Posts Tagged ‘plants for sale ghana’

Youth Must Be Encouraged Into Farming for the Future of Food Security

Thursday, November 7th, 2013

 

 

Our youth must be encouraged into farming as an occupation for the future of food security. Food Insecurity will continue to rise in Africa until governments understand and promote the importance of healthy, virus-free plants, along with proper farming techniques and to assist their farmers in purchasing these plants.

Government support of private companies specializing in disease free plants and farm education is, also, necessary to change the face of farming in these countries. Few governments, NGO’s or non-profit organizations can effectively tackle such projects for lack of management and long term grant funding, yet private industry can’t survive without the collaboration from the governments extending down to the farmers, as the farmers look to their governments for leadership.

Farmers continuing to grow or plant diseased plants keeps them in the vicious cycle of non-productivity. The old saying of ‘we’ve always done it this way’ must come to a stop. It’s a new day and with this day comes old problems requiring new tactics.

African farmers should be encouraged by their governments and provided assistance to obtain these plants, plant them so that with proper care, realize abundant harvests with which those farmers should not only be able to pay back their obligations, but provide a decent living for their families. Without this hope, the youth will continue to drift away from this avenue of employment.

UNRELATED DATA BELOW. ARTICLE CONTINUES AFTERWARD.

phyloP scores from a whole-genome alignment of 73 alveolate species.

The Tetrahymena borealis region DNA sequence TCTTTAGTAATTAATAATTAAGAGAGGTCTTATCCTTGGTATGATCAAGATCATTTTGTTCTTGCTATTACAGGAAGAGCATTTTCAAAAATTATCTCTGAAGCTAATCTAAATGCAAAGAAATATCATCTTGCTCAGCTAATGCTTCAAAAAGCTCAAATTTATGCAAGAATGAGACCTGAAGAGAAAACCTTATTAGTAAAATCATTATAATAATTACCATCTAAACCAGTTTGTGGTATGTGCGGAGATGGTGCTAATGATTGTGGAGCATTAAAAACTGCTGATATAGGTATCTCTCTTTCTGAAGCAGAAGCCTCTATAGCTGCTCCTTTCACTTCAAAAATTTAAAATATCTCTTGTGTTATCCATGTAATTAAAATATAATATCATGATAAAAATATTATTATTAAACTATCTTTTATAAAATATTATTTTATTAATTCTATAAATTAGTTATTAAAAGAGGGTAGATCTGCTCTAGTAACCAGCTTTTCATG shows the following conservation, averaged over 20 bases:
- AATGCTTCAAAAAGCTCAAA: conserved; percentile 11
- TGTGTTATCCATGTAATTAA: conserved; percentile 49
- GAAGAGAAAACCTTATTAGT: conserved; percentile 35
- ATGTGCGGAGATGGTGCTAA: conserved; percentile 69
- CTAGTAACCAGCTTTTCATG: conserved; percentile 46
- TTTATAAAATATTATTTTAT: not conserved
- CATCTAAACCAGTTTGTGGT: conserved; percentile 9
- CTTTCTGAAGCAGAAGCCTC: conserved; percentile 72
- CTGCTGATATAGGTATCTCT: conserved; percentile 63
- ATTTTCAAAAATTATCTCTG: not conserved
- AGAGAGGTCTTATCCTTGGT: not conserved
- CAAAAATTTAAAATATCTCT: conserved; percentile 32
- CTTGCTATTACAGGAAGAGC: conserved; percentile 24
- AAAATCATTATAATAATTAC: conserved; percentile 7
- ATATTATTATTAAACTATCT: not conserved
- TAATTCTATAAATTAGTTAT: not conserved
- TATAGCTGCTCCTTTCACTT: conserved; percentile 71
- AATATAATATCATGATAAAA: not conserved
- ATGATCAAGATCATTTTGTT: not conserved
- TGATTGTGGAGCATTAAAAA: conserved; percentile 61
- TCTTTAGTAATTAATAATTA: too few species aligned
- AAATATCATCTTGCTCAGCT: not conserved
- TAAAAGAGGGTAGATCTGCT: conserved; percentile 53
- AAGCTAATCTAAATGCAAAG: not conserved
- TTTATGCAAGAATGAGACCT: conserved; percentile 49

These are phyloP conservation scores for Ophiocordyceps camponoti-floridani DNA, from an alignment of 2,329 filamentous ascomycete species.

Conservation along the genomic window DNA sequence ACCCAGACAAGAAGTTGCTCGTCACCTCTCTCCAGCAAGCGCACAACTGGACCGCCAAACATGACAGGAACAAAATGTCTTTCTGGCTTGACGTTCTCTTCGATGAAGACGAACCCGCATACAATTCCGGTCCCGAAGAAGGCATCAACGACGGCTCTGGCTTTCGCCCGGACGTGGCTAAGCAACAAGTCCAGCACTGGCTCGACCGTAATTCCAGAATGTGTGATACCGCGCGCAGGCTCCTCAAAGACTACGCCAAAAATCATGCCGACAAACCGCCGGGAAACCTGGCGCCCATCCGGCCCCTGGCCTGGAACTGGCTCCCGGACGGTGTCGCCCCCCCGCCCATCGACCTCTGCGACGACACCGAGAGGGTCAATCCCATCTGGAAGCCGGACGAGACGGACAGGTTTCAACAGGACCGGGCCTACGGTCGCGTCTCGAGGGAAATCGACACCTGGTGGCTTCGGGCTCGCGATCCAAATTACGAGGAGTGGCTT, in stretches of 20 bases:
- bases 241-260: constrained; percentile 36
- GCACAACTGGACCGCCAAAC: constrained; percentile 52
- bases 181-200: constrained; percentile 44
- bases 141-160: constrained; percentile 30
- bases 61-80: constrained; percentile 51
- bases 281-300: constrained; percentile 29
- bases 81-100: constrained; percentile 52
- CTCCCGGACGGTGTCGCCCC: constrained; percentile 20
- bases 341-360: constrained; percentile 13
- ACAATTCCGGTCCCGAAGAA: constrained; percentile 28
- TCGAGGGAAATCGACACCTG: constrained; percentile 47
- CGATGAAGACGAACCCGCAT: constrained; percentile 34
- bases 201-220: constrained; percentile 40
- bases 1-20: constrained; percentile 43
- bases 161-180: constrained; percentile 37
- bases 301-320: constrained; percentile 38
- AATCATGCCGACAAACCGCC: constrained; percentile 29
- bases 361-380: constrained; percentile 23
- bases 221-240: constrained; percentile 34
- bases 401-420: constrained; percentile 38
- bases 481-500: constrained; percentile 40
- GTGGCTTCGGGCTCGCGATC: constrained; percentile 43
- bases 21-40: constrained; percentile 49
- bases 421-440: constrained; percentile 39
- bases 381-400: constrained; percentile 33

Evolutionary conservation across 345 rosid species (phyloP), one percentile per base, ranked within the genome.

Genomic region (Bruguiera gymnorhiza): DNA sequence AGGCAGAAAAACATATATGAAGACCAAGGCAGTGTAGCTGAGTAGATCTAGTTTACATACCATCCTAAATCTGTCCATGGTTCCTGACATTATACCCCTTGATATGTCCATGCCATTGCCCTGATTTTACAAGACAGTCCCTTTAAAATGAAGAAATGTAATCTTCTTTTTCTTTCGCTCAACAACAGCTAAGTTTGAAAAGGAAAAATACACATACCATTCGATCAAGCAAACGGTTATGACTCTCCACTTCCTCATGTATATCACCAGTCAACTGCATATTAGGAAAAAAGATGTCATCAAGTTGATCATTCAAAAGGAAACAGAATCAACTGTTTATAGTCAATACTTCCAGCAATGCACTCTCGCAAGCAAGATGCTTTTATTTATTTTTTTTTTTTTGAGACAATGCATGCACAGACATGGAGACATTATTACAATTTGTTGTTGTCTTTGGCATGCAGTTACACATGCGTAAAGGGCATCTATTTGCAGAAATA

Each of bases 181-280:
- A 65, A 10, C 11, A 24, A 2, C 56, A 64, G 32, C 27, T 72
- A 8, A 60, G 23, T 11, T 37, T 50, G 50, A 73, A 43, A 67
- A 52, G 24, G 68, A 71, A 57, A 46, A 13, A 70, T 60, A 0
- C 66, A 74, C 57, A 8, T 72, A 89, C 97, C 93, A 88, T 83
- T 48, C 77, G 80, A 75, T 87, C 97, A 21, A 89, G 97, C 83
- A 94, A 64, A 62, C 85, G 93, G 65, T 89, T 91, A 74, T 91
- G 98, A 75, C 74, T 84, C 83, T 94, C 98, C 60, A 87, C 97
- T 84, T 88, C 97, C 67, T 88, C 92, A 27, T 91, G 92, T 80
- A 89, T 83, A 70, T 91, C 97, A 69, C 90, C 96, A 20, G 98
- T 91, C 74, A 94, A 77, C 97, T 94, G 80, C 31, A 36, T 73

FAIM is located in East Africa and currently producing clean healthy plants through propagation techniques such as clean seed sources, cuttings, divisions and tissue culture in our modern lab facilities. We ship plants to the countries of East Africa, West Africa, and Middle East. Our plants are healthy, virus-free plants for food security projects.

Article from All Africa on Experts Warn of Food Insecurity in East Africa

 

Africa (Eastern region)

Africa (Eastern region) (Photo credit: Wikipedia)

Enhanced by Zemanta
Facebook Twitter Pinterest Plusone Linkedin Digg Delicious Reddit Stumbleupon Tumblr Posterous Email Rss